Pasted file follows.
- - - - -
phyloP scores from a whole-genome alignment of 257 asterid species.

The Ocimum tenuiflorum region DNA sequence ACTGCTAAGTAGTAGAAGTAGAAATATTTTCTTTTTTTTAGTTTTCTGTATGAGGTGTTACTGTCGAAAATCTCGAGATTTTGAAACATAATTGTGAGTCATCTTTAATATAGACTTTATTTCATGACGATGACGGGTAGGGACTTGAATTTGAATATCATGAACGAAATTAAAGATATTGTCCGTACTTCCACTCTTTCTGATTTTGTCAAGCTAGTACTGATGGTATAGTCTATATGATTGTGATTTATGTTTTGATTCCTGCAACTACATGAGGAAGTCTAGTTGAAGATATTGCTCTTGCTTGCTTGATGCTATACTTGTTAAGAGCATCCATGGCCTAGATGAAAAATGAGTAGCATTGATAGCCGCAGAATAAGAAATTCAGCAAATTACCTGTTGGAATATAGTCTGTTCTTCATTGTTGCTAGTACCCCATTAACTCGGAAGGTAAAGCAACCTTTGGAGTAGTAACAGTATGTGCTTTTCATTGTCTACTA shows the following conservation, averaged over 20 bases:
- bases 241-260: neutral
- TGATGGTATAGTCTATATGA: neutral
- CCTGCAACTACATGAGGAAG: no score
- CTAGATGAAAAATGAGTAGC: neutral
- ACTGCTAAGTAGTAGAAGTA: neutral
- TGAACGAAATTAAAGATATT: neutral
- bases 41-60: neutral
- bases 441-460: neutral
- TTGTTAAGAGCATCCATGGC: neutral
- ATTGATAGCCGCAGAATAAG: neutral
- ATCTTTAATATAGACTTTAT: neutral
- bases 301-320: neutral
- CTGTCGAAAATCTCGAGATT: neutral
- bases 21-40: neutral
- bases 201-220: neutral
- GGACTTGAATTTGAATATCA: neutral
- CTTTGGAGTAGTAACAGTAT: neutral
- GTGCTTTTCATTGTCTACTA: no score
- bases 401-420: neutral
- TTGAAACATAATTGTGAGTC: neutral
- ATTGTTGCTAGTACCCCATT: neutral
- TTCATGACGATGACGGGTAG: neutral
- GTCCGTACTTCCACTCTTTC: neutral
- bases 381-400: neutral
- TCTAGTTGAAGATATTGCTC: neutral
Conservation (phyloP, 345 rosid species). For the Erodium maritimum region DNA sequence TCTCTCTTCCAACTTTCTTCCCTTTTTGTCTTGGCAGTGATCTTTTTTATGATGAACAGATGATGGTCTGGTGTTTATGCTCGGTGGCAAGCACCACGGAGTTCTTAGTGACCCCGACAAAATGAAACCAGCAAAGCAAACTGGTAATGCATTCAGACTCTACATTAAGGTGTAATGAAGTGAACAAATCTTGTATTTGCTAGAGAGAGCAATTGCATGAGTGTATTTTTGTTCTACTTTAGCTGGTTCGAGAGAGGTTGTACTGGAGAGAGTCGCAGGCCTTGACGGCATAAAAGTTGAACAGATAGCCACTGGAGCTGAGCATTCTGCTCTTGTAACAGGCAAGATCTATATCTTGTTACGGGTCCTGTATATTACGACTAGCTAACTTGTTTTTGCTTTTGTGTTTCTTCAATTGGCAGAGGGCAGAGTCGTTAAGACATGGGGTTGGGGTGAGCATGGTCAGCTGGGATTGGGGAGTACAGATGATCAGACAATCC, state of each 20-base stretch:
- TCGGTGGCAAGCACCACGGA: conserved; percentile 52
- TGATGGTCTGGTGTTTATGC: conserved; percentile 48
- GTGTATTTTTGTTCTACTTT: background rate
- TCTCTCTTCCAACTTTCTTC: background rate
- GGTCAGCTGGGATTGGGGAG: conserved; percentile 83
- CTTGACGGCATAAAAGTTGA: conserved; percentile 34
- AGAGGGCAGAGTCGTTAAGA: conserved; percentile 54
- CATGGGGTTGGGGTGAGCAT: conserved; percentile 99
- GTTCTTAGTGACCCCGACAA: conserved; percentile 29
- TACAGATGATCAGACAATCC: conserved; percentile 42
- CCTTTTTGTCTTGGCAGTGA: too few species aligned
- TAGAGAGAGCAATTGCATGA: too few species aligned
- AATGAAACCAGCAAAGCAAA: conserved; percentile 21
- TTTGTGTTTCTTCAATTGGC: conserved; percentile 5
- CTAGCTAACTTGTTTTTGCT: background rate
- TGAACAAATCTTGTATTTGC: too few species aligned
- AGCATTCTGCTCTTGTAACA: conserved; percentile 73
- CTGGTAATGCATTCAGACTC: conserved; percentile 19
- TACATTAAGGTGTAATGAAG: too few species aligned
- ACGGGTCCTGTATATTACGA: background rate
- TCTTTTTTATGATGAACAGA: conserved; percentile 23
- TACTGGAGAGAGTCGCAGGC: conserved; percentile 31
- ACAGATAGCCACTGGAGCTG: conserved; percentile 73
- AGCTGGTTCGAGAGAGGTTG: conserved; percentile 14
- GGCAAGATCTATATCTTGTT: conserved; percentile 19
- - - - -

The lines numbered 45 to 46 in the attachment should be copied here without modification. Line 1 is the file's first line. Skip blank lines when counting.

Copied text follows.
- AGCATTCTGCTCTTGTAACA: conserved; percentile 73
- CTGGTAATGCATTCAGACTC: conserved; percentile 19